A successful bardic knowledge check will not reveal the powers of a magic item but may give a hint as to its general function. A bard may not take 10 or take 20 on this check; this sort of knowledge is essentially random. The DM can determine the Difficulty Class of the check by referring to the table here.
|DC||Type of Knowledge||Examples|
|10||Common, known by at least a substantial minority of the local population.||A local mayor's reputation for drinking; common legends about a powerful place of mystery.|
|20||Uncommon but available, known by only a few people in the area.||A local priest's shady past; legends about a powerful magic item.|
|25||Obscure, known by few, hard to come by.||A knight's family history; legends about a minor place of mystery or magic item.|
|30||Extremely obscure, known by very few, possibly forgotten by most who once knew it, possibly known only by those who don't understand the significance of the knowledge.||A mighty wizard's childhood nickname; the history of a petty magic item.|
Bardic Music: Once per day per bard level, a bard can use his song or poetics to produce magical effects on those around him (usually including himself, if desired). While these abilities fall under the category of bardic music and the descriptions discuss singing or playing instruments, they can all be activated by reciting poetry, chanting, singing lyrical songs, singing melodies (fa-la-la, and so forth), whistling, playing an instrument, or playing an instrument in combination with some spoken performance. Each ability requires both a minimum bard level and a minimum number of ranks in the Perform skill to qualify; if a bard does not have the required number of ranks in at least one Perform skill, he does not gain the bardic music ability until he acquires the needed ranks.
Starting a bardic music effect is a standard action. Some bardic music abilities require concentration, which means the bard must take a standard action each round to maintain the ability. Even while using bardic music that doesn't require concentration, a bard cannot cast spells, activate magic items by spell completion (such as scrolls), or activate magic items by magic word (such as wands). Just as for casting a spell with a verbal component (see Components), a deaf bard has a 20% chance to fail when attempting to use bardic music. If he fails, the attempt still counts against his daily limit.
Countersong (Su): A bard with 3 or more ranks in a Perform skill can use his music or poetics to counter magical effects that depend on sound (but not spells that simply have verbal components). Each round of the countersong, he makes a Perform check. Any creature within 30 feet of the bard (including the bard himself) that is affected by a sonic or language-dependent magical attack (such as a sound burst or command spell) may use the bard's Perform check result in place of its saving throw if, after the saving throw is rolled, the Perform check result proves to be higher. If a creature within range of the countersong is already under the effect of a non-instantaneous sonic or language-dependent magical attack, it gains another saving throw against the effect each round it hears the countersong, but it must use the bard's Perform check result for the save. Countersong has no effect against effects that don't allow saves. The bard may keep up the countersong for 10 rounds.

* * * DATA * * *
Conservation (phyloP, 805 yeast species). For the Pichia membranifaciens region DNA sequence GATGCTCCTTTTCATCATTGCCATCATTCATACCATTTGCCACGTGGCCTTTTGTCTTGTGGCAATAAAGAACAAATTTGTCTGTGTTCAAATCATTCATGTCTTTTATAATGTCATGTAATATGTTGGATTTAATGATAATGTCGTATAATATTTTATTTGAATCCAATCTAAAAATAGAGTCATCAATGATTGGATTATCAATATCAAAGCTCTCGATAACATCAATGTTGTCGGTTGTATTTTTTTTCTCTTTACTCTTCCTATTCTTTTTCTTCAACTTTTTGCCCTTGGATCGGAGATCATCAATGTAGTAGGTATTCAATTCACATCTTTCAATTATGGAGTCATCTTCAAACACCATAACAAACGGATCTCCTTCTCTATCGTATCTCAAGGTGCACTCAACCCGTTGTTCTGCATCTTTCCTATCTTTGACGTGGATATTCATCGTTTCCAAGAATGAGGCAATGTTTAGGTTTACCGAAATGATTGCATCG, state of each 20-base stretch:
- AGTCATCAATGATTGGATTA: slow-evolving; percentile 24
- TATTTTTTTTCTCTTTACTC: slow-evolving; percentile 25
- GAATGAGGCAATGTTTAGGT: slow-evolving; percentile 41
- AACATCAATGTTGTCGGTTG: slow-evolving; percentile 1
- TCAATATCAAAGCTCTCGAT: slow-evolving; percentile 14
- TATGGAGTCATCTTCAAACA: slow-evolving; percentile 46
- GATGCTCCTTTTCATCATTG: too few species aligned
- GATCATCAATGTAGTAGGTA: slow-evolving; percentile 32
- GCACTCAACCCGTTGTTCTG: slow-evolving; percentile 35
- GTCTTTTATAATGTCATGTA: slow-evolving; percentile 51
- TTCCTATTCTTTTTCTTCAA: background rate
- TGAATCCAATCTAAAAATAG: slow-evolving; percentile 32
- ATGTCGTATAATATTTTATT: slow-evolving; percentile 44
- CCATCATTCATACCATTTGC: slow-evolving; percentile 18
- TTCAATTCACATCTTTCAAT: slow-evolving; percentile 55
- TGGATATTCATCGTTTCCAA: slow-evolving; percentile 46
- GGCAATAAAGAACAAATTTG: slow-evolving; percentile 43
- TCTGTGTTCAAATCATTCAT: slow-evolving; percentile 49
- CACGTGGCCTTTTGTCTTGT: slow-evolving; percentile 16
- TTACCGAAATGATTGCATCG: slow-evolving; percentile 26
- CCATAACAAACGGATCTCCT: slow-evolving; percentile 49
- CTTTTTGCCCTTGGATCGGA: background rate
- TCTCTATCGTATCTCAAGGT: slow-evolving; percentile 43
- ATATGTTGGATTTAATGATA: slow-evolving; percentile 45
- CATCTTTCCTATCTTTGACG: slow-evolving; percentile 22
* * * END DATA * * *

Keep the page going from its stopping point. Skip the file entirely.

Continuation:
Fascinate (Sp): A bard with 3 or more ranks in a Perform skill can use his music or poetics to cause one or more creatures to become fascinated with him. Each creature to be fascinated must be within 90 feet, able to see and hear the bard, and able to pay attention to him. The bard must also be able to see the creature. The distraction of a nearby combat or other dangers prevents the ability from working. For every three levels a bard attains beyond 1st, he can target one additional creature with a single use of this ability (two at 4th level, three at 7th level, and so on).
To use the ability, a bard makes a Perform check. His check result is the DC for each affected creature's Will save against the effect. If a creature's saving throw succeeds, the bard cannot attempt to fascinate that creature again for 24 hours. If its saving throw fails, the creature sits quietly and listens to the song, taking no other actions, for as long as the bard continues to play and concentrate (up to a maximum of 1 round per bard level). While fascinated, a target takes a -4 penalty on skill checks made as reactions, such as Listen and Spot checks. Any potential threat, such as an ally of the bard approaching the fascinated creature, requires the bard make another Perform check and allows the creature a new saving throw against a DC equal to the new Perform check result. Any obvious threat, such as someone drawing a weapon, casting a spell, or aiming a ranged weapon at the target, automatically breaks the effect. Fascinate is an enchantment (compulsion), mind-affecting ability.